The Northern Caribbean Set to Experience its Worst Swell Event for the Season

5 02 2022

Dale C. S. Destin |

Strong winds from a low-pressure system, some distance away, are pushing relatively large swells toward the northern Caribbean and the Bahamas, including Antigua and Barbuda and the rest of the Leeward Islands. Swells have started to arrive and will reach warning levels tonight through much of Saturday night.

NOAA Station 41044 – NE ST MARTIN – 330 NM NE St Martin Is showing relatively tall swells heading toward the northern Caribbean

This will be no Swellmageddon but it will be the worst swell event of the swell season: December to April. This event will see swell waves coming from the north-northeast at 2 to 3 metres (7 to 10 ft). Occasionally, they will reach 4 metres (near 13 ft). Though it will be no Swellmageddon, it will not be your garden variety swell event, as surf warnings are required.

Video by showing swell heights
The possibility of significant wave heights (SWH) equaling or exceeding 3 metres or 10 feet. This is likely to expected in the northern coastal waters, according to the ECMWF IFS Model.

These swells will be virtually harmless in open waters, but they will be a very different “kettle of fish” when they run up on reefs and exposed northern and eastern coastlines which are relatively shallow and gentle to moderately sloping. In these environs, surfs (breaking swells) could be as much as twice the height of swells, as they crash onto shorelines.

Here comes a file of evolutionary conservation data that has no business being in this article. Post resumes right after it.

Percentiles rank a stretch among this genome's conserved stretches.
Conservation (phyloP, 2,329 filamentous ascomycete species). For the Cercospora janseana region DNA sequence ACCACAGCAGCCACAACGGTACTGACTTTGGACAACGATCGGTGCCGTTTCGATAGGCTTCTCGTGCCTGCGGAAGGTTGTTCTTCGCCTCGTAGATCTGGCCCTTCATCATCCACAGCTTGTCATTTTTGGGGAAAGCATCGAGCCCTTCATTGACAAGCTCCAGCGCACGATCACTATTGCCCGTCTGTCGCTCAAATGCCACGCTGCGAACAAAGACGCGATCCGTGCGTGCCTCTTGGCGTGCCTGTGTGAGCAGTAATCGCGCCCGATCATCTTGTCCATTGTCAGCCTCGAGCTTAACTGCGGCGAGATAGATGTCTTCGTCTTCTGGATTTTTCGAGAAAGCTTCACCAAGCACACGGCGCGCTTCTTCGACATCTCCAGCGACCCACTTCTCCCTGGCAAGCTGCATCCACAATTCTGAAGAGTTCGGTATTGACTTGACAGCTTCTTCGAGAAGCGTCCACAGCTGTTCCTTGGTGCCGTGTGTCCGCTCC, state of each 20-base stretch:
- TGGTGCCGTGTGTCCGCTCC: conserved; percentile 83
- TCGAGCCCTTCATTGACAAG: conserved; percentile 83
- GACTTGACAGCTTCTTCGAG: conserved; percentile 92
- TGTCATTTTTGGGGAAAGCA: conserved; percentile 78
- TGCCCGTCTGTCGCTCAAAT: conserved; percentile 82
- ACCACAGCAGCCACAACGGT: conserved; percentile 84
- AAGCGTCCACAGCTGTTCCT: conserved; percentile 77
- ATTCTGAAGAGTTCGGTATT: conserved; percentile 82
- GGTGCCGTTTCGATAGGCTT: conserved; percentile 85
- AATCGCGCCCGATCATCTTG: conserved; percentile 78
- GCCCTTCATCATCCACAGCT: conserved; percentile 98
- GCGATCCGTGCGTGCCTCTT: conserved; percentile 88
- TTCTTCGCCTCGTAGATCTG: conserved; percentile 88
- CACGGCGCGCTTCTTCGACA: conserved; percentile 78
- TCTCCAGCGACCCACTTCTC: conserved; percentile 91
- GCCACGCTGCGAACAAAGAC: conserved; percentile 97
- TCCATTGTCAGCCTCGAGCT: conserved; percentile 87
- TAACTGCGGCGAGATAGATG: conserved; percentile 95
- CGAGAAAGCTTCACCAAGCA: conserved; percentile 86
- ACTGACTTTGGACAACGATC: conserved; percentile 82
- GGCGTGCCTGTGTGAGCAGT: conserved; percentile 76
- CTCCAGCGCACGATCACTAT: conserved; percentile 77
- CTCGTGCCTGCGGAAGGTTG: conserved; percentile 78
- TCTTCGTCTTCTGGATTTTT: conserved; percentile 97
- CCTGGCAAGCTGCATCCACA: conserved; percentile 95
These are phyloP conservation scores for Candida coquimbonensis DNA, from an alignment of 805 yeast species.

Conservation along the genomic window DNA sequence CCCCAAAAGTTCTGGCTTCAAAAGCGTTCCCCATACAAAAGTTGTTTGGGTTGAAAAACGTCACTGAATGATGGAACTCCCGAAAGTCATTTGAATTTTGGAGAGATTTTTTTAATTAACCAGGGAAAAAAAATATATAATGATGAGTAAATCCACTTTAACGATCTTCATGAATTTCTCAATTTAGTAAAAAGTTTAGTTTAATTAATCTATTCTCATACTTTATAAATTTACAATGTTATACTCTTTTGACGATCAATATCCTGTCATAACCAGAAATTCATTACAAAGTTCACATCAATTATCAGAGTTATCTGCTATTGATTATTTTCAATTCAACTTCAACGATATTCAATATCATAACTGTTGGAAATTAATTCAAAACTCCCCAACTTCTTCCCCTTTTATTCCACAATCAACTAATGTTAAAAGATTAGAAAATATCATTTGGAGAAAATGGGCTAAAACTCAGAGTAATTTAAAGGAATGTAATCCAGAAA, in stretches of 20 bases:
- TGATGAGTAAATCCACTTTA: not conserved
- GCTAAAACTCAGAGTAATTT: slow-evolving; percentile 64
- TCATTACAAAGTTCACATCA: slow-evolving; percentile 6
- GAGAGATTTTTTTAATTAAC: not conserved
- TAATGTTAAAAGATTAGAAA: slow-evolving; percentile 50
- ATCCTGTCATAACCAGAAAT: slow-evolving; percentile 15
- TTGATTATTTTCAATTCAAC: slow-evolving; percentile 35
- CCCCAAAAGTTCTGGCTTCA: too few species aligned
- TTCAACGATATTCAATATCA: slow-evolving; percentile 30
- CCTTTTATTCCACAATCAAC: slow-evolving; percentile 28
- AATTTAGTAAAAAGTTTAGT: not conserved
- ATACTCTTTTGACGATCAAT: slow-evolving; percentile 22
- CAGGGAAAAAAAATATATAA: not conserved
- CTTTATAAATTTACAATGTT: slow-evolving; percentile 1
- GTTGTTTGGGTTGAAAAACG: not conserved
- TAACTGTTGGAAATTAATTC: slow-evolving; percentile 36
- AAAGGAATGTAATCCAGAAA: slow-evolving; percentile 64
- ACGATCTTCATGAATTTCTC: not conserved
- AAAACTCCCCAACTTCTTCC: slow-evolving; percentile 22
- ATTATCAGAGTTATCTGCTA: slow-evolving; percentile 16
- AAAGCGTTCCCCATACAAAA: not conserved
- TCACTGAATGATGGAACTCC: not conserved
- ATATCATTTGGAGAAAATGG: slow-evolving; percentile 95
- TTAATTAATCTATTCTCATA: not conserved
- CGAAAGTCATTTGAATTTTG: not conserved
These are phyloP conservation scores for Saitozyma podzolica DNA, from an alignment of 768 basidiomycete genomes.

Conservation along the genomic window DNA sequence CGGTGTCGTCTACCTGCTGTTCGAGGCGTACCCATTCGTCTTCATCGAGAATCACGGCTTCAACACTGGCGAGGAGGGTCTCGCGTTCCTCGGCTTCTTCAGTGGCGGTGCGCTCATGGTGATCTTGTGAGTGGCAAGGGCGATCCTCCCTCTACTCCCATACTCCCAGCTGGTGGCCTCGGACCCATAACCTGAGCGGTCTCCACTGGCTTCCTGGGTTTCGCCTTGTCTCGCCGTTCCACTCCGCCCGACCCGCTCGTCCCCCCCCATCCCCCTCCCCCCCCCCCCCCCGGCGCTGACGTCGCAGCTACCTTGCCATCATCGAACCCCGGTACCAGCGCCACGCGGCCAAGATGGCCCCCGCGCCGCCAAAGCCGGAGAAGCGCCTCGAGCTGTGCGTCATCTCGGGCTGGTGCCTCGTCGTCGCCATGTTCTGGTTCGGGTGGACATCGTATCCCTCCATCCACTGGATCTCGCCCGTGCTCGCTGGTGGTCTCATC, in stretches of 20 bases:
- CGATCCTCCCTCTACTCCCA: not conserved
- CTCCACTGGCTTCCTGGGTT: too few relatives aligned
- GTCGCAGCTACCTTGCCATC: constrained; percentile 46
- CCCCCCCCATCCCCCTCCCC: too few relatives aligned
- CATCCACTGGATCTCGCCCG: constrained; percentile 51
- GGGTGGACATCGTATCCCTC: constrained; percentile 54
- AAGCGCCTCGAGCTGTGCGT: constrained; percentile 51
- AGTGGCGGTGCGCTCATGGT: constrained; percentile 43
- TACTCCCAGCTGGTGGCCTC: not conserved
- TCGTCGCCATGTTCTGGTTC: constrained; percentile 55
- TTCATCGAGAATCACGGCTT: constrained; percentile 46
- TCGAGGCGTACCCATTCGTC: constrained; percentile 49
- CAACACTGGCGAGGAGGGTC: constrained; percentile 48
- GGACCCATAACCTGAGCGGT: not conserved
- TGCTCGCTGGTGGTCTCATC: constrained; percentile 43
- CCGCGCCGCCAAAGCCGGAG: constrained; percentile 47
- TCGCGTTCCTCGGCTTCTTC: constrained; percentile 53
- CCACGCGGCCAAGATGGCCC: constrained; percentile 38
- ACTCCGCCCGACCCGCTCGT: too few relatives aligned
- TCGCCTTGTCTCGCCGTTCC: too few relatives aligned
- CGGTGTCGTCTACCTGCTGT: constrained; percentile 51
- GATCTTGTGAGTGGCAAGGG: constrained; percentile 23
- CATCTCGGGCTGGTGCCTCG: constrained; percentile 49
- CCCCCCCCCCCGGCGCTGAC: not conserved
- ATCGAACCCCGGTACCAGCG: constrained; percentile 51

Surfs at Fort James during a past swell/surf event

Such high swells and surfs will produce a high threat to life and property in the surf zone. There is the potential for extensive impacts. High surfs will result in beach closures, as swimming conditions will be extremely dangerous for beachgoers. Not entering the waters of affected areas would be a great safety idea and best advice.

The event will likely cause major beach erosion; possibly flooding of low-lying coastal roads; disruptions to marine recreation and businesses; financial losses and damage to coral reefs.

Although relatively small, this swell episode may also cause disruptions to potable water from desalination, as turbulent seas, will increase the turbidity of the water above tolerable levels for the desalting plants.

A high surf warning has been issued by the Met Office for Antigua and much of the rest of the northeast Caribbean. Other offices, as far west as the Bahamas, are expected to issue requisite marine alerts, if they have not done so already.

Precautionary actions: No one should enter the waters of the main warning areas: northern and eastern coastlines. All are also urged to stay away from rocky and or coastal structures along affected coastlines.

The impact on shorelines will not be the same everywhere. Depending on the depth, size, shape and the natural shelter of the coastal waters, the impact will be different. Shallow north-facing shorelines are expected to see the highest swells and surfs.

Seas are to return to safe levels by Monday morning.

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